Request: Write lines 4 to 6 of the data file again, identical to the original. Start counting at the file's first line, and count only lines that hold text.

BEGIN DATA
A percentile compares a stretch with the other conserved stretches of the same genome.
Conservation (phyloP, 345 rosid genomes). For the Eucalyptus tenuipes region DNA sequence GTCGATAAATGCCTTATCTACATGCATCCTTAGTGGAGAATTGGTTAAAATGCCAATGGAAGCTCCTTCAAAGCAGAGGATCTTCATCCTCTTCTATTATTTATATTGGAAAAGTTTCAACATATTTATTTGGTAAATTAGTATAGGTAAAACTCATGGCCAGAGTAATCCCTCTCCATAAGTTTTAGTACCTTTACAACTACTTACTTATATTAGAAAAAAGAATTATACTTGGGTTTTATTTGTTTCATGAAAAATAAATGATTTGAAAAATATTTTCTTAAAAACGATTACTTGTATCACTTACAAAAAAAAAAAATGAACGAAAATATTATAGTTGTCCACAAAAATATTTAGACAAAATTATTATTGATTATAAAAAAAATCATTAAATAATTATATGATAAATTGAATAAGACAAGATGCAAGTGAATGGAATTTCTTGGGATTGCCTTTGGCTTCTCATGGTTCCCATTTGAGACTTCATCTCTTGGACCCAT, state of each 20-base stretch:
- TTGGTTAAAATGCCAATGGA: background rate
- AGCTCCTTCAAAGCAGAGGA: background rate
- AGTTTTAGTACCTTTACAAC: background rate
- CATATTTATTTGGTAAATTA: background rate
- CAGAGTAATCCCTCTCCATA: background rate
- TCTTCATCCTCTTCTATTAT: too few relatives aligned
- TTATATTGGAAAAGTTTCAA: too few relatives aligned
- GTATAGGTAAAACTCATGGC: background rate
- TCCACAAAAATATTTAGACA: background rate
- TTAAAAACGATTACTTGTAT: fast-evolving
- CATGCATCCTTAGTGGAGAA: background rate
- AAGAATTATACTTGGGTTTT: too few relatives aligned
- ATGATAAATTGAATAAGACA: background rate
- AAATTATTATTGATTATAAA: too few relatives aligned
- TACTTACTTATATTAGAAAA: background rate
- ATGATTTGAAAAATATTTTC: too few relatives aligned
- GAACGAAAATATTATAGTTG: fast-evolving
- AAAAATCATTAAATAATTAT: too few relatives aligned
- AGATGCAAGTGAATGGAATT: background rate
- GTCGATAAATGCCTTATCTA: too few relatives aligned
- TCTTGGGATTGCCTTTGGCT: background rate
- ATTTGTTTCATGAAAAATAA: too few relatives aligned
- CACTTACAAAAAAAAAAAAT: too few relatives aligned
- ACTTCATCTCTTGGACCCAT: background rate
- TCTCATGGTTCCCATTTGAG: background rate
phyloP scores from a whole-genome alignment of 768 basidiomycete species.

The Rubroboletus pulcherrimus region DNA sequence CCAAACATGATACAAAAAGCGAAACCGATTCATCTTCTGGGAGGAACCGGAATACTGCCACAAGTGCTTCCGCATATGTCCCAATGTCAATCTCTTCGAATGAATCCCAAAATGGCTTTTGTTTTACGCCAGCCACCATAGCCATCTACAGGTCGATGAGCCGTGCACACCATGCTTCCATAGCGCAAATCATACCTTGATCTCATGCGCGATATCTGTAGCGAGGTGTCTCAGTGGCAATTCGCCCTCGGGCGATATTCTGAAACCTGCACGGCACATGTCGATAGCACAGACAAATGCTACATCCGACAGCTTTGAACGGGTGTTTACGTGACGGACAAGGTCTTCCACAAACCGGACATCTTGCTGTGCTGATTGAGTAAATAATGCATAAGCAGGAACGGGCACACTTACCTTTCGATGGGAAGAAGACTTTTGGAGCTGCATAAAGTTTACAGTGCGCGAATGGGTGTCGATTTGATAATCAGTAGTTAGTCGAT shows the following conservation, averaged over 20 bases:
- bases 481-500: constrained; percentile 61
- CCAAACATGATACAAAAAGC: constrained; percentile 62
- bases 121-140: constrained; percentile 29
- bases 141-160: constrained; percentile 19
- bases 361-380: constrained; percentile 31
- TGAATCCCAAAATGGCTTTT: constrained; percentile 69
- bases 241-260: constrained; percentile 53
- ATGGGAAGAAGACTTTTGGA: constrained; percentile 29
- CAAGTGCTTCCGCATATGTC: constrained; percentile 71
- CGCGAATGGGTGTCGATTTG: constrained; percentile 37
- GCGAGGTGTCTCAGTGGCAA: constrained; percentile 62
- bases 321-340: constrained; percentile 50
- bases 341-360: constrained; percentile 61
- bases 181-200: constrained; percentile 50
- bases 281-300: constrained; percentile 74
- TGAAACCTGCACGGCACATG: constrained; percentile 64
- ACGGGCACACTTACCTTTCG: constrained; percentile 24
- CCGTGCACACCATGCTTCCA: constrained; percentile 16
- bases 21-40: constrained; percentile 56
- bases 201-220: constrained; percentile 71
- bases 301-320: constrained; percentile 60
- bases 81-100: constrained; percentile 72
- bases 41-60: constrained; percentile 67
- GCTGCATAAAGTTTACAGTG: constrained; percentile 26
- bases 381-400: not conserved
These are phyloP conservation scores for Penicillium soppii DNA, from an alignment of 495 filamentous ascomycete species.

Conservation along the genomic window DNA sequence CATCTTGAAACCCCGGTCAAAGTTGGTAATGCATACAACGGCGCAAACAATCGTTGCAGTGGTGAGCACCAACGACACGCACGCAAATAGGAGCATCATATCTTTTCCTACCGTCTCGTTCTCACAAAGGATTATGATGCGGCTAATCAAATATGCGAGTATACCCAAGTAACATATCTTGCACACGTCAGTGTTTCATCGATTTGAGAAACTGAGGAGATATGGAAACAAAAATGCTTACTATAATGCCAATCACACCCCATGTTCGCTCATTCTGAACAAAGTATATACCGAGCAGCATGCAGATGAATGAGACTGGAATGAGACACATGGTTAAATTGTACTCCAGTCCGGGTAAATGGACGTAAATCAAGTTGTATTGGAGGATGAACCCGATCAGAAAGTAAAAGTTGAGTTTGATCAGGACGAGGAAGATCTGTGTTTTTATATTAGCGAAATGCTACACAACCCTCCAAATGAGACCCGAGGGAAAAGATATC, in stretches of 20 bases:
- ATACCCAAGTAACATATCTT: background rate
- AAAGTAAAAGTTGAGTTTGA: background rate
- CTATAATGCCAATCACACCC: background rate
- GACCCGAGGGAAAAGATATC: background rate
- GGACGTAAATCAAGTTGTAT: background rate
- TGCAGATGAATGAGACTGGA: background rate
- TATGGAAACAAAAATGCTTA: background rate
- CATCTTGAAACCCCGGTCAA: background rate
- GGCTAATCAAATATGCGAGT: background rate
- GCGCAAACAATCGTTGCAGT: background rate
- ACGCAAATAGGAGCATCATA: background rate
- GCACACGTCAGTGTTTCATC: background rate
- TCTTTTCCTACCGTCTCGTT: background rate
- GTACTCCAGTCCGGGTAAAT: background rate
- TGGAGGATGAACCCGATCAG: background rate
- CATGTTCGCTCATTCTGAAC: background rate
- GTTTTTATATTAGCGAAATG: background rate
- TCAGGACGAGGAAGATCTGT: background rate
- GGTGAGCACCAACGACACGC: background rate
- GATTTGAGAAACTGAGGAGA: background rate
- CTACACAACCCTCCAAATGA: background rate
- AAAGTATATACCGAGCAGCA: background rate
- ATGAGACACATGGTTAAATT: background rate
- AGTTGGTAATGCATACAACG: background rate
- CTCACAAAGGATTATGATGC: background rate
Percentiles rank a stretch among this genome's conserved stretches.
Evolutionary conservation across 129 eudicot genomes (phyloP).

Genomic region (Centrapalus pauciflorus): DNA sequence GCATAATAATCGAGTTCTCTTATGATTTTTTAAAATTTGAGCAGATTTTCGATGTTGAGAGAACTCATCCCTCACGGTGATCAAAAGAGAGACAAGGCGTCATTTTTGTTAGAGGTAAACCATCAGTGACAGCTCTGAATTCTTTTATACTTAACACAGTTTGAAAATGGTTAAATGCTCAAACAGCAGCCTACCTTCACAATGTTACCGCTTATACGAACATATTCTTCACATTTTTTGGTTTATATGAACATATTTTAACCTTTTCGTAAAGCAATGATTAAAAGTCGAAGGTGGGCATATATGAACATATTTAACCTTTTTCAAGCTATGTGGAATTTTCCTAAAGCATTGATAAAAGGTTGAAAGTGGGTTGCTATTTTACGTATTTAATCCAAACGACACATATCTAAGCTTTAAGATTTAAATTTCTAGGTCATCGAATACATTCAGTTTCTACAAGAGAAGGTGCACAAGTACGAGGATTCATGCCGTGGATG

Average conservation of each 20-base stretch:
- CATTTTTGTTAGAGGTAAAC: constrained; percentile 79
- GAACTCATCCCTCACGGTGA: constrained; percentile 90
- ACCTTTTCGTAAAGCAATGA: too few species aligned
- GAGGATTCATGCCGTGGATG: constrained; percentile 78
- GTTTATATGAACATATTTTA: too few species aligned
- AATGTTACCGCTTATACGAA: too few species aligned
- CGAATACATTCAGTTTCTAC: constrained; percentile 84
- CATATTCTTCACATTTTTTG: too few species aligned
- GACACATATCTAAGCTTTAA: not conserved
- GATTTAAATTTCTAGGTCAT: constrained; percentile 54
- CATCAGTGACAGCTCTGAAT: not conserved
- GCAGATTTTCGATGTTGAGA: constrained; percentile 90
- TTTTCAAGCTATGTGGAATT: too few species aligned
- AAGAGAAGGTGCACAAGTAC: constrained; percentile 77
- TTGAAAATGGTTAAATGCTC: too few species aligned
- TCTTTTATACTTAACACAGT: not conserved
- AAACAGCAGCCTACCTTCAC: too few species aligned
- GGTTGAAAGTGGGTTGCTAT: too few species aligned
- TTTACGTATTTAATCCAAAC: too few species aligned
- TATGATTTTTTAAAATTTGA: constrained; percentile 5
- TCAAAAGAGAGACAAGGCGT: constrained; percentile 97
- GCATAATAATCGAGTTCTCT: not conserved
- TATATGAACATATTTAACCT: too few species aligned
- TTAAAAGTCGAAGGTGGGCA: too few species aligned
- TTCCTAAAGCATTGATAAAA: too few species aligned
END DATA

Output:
- AGCTCCTTCAAAGCAGAGGA: background rate
- AGTTTTAGTACCTTTACAAC: background rate
- CATATTTATTTGGTAAATTA: background rate